"The Ronan Report" provides insight about the activities at the Western Maryland Health System in Cumberland, Maryland, and about the changes taking place in healthcare today from a CEO's perspective.

Friday, July 29, 2011

Avoiding a Borders Outcome

Another one bites the dust.  I was somewhat surprised to read last week that Borders was forced to liquidate and close its stores.  This business will be completely shut down by September for one simple reason, it failed to change.  Apple, Amazon and Barnes and Noble figured it out, but Borders didn't. 

In healthcare, change is happening pretty dramatically.  Our business is changing at a fast and furious pace, which is pretty remarkable since little changes at that pace when it involves hospitals.  Making a change within our industry, check that, within our hospitals and health systems, is like turning an aircraft carrier on a dime--it just doesn't happen.  However, we have had to adapt to payment reform in Maryland that has changed at a pretty rapid pace over the last few years.  Fortunately for those we serve, many of us are doing so and making it happen at a record pace.  I worry about those who are slow to adapt or change.  Borders’ closing isn’t the end of the world since many others have adapted and will continue to do so, but in health care it isn't that simple.    We serve communities, towns, cities and multi- state regions, we can't afford to not change.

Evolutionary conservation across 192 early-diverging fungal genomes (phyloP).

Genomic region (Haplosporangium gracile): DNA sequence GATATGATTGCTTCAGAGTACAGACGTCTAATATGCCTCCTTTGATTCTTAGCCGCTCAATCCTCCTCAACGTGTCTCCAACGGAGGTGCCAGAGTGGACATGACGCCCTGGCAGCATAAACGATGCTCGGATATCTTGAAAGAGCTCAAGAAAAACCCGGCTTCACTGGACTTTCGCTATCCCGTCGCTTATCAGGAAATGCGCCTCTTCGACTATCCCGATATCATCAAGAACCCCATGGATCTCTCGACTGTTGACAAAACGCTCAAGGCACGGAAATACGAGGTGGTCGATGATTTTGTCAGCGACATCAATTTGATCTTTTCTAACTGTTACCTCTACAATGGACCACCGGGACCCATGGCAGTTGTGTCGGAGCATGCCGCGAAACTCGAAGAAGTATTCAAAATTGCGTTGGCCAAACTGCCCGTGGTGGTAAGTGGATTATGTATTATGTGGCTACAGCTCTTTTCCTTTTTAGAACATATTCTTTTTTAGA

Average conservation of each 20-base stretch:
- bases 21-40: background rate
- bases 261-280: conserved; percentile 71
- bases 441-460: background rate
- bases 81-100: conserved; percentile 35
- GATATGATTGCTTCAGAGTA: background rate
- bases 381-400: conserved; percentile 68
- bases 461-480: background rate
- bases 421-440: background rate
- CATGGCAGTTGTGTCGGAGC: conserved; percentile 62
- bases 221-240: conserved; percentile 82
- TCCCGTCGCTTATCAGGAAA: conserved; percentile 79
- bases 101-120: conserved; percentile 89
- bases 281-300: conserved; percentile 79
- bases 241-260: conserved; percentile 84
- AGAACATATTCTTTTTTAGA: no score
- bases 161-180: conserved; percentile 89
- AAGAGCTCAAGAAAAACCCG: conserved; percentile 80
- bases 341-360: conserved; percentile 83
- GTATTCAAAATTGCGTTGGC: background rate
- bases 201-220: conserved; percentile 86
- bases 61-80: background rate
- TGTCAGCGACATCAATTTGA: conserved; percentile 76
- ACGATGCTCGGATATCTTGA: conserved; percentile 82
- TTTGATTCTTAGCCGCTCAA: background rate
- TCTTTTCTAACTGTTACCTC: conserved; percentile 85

Wednesday, July 27, 2011

Employee Satisfaction

If you ever wondered how strong the link is between patient satisfaction and employee satisfaction, let me assure you that they are inextricably linked. 

During FY10, WMHS was experiencing financial challenges after moving into the new hospital.  The payment environment in Maryland changed dramatically and we had just moved into the new hospital.  Lots of new technology, yet it still wasn't being used to its level of design and capacity.  We struggled and it impacted employees.  We reduced the size of our workforce through attrition and turnover leading up to the opening of the hospital, but it wasn't enough.